1483 A west coast soccer story
Head to Head
by Jennifer Manuel
Toronto: James Lorimer, 2020
$12.95 / 9781459414280
Reviewed by Valerie Green
In this young adult book for 10 to 13 year-olds, Jennifer Manuel has written a story which will inspire all young girls who love sports. But the book also carries a strong message of how team work is created and can thrive if players come together as a team.
Manuel’s characters display diversity in both ethnicity and leadership style and must struggle with dealing with someone they don’t normally get along with. The book illustrates healthy relationships and teamwork throughout.
Set in Victoria, all of the author’s characters are very convincing. Rosa is the captain of a girls’ soccer team. Emika and everyone else on the team think Rosa is the best captain and the only one who can possibly lead their team to victory, but suddenly the girls on the team have to face a dilemma. Rosa tells them that she and her family are moving and a new captain must be appointed to lead the team. Surprisingly she decides to appoint co-captains, Emika and Maram, two girls who have never got along.
Because of that, the team can easily foresee problems ahead as tensions will obviously develop between the two girls and the team will suffer as a result. This premise does indeed occur over the next few chapters of the book as many obstacles and differences of opinion soon arise.
But the story in Head to Head goes on to show all young sports enthusiasts that even the opposing viewpoints of two captains can bring strength to a team rather than turmoil—if handled correctly.
I like the fact that before she leaves, Rosa gives a present to both Emika and Maram. The gift is a book written by Abby Wambach, one-time captain of the US women’s soccer team.
“This book taught me to be a better captain,” Rosa tells Emika and adds . . . “At least gives it a try.” As a parting shot she says: “You’ll do great, you know. You and Maram . . . You’re both good at different things . . . you’re like peanut butter and chocolate. My favourite kind of candy bar.”
For all young soccer players who understand the technicalities of the game, this book will be a treat, especially when the team begins to lose traction and purpose and both Emika and Maram must learn an important lesson—a team is like a wolf pact and they all need to trust one another before they can find success.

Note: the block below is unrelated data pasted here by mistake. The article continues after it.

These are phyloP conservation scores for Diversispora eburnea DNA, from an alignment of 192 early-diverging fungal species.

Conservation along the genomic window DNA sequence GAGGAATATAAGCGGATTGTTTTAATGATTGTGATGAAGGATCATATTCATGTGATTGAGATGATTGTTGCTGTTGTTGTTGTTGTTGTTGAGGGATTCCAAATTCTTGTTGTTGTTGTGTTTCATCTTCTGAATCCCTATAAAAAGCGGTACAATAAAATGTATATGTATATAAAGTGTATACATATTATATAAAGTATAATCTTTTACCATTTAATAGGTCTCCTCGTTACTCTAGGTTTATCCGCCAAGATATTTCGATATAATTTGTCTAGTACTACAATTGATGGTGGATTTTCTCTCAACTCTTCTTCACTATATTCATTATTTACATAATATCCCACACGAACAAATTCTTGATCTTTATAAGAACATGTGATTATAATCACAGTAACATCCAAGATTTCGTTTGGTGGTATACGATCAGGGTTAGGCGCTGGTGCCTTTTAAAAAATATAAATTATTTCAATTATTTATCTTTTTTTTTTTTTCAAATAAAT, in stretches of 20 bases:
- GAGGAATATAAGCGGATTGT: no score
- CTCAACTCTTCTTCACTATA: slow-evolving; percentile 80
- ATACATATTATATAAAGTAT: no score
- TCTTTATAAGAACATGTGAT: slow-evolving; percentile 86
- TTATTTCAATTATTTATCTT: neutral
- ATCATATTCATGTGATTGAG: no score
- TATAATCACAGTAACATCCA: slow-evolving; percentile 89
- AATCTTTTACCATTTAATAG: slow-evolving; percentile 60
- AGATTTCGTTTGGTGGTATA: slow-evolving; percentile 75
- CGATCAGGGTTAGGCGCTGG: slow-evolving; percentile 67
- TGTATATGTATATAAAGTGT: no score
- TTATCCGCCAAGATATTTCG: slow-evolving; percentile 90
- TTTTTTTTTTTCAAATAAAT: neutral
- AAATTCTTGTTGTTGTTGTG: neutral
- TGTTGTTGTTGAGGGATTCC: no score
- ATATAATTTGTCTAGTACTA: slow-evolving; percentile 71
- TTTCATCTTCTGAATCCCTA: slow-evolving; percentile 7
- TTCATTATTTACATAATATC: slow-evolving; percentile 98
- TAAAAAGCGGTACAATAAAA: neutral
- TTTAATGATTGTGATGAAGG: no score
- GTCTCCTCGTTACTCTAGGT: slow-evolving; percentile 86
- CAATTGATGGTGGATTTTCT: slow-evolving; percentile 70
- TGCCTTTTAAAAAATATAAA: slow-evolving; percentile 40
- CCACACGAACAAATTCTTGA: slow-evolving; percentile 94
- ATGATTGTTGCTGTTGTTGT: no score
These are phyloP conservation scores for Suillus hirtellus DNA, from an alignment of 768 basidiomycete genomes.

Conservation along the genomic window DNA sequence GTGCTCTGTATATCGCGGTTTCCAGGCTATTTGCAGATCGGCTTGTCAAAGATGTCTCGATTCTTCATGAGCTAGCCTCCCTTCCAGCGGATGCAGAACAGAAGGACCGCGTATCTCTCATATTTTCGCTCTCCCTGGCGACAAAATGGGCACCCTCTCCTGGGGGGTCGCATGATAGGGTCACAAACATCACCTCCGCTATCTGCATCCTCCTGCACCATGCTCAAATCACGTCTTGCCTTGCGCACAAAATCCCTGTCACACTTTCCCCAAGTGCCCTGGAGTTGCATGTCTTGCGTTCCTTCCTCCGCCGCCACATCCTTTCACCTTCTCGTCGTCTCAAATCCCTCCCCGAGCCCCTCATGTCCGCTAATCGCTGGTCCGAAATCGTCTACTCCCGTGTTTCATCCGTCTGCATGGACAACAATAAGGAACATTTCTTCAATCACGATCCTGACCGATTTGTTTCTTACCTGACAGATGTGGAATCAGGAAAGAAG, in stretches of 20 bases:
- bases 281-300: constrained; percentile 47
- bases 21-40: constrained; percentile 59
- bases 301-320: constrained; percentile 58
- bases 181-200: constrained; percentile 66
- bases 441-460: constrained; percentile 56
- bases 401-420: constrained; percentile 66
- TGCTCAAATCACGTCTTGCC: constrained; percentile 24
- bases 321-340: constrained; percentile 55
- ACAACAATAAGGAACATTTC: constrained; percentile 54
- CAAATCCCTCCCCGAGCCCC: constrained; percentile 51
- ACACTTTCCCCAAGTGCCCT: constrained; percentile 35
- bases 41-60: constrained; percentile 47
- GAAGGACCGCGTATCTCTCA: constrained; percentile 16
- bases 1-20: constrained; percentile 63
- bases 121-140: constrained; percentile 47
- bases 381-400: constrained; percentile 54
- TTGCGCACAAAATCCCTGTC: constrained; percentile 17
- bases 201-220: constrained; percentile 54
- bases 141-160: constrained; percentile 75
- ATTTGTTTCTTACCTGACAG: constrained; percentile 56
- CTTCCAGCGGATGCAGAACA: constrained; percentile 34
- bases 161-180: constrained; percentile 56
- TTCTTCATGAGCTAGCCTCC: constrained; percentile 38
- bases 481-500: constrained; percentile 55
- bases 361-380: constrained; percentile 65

Jennifer Manuel explains in her Acknowledgements why she decided to write this particular story. Like many other women’s soccer fans, she had held a grudge against Abby Wambach and her USA teammates following the controversial Canada-USA game in the 2012 London Olympics:
It wasn’t until after I read Wambach’s book, Wolfpack, that I came to respect Abby Wambach in a new and profound way. I now embrace the set of Wolfpack rules as the key to confidence, leadership and belonging.
Jennifer Manuel is an award-winning writer, as well as a teacher and youth basketball coach. She is also the author of Dressed to Play, part of the Lorimer Sports Stories series which encourages young readers to “Get in the Game.” She lives in Duncan in the Cowichan Valley on Vancouver Island..
Valerie Green was born and educated in England where she studied journalism and law. Her passion was always writing from the moment she first held a pen in her hand. After working at the world-famous Foyles Books on Charing Cross Road, London, followed by a brief stint with M15 and legal firms, she moved to Canada in 1968 where she married and raised a family, while embarking on a long career as a freelance writer, columnist, and author of over twenty non-fiction historical and true-crime books. Her debut novel Providence has recently been published by Hancock House as the first of The McBride Chronicles, an historical four-generational family saga bringing early BC history alive. Now semi-retired (although writers never really retire!) she enjoys taking short road trips around BC with her husband, watching their two beloved grandsons grow up and, of course, writing. Editor’s note: Valerie Green has recently reviewed books by Barbara Smith, Ian Gibbs, Helen Edwards, Michelle Barker, Isabelle Groc, and Kate Pullinger for The British Columbia Review.
The British Columbia Review
Publisher and Editor: Richard Mackie
Formerly The Ormsby Review, The British Columbia Review is an on-line journal service for BC writers and readers. The Advisory Board consists of Jean Barman, Wade Davis, Robin Fisher, Cole Harris, Hugh Johnston, Kathy Mezei, Patricia Roy, Maria Tippett, and Graeme Wynn. Provincial Government Patron (since September 2018): Creative BC. Honorary Patron: Yosef Wosk. Scholarly Patron: SFU Graduate Liberal Studies.
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